"We will not push to enact this important piece of legislation until we have the support and understanding of the public," Security Secretary Ambrose Lee told reporters on Saturday.
Lee, whose predecessor Regina Ip resigned over the security bill, stressed there "was no timetable" for its implementation in the former British colony.
Chief executive Tung Chee-hwa announced Friday that he was postponing the bill indefinitely after it drew 500,000 people on to the streets in protest and sparked the biggest political crisis since Hong Kong was handed back to China.
Pressure had mounted on Tung's administration to back down on the security bill after parties from across the political spectrum, business leaders and foreign powers expressed doubts over the legislation.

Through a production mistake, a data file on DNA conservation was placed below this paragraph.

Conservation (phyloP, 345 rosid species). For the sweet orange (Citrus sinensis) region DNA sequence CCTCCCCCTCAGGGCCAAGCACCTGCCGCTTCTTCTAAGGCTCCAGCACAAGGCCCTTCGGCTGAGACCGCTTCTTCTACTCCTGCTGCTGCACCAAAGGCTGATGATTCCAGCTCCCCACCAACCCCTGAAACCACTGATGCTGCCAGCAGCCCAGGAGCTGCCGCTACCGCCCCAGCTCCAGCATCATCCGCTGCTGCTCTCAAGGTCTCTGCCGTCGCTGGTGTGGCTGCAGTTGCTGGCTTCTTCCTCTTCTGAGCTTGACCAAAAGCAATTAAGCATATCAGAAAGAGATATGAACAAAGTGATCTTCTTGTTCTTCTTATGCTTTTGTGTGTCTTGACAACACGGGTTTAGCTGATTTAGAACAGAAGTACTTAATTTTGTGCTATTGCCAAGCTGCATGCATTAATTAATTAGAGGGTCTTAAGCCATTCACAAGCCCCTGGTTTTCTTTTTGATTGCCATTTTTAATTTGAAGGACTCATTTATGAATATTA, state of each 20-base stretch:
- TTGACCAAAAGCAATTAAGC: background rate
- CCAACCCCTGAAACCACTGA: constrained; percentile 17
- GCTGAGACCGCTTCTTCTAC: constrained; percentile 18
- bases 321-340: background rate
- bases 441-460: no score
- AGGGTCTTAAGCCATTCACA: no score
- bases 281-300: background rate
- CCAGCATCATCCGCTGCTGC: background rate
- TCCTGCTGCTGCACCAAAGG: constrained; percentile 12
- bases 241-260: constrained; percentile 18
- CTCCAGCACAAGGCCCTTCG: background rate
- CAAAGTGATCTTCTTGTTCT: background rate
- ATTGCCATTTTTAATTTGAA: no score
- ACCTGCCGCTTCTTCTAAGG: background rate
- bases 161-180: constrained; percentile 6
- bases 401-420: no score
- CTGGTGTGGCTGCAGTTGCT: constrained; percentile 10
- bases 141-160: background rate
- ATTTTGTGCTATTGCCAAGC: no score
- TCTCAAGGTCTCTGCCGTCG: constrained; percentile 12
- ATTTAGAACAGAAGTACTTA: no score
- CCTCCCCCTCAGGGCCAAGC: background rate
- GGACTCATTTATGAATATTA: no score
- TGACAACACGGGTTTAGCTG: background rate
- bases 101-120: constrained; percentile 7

Hong Kong is required, under the terms of the 1997 handover from Britain to China, to enact national security legislation banning treason, sedition, subversion and the theft of state secrets.
But critics are concerned China could use the law to suppress freedoms, stifle reporting of official abuses, prevent protests against the government and block access to legal representation.
Meanwhile, about 30 protesters marched to the government headquarters demanding the resignation of Tung, Beijing's hand-picked leader who has become increasingly embattled in recent months.
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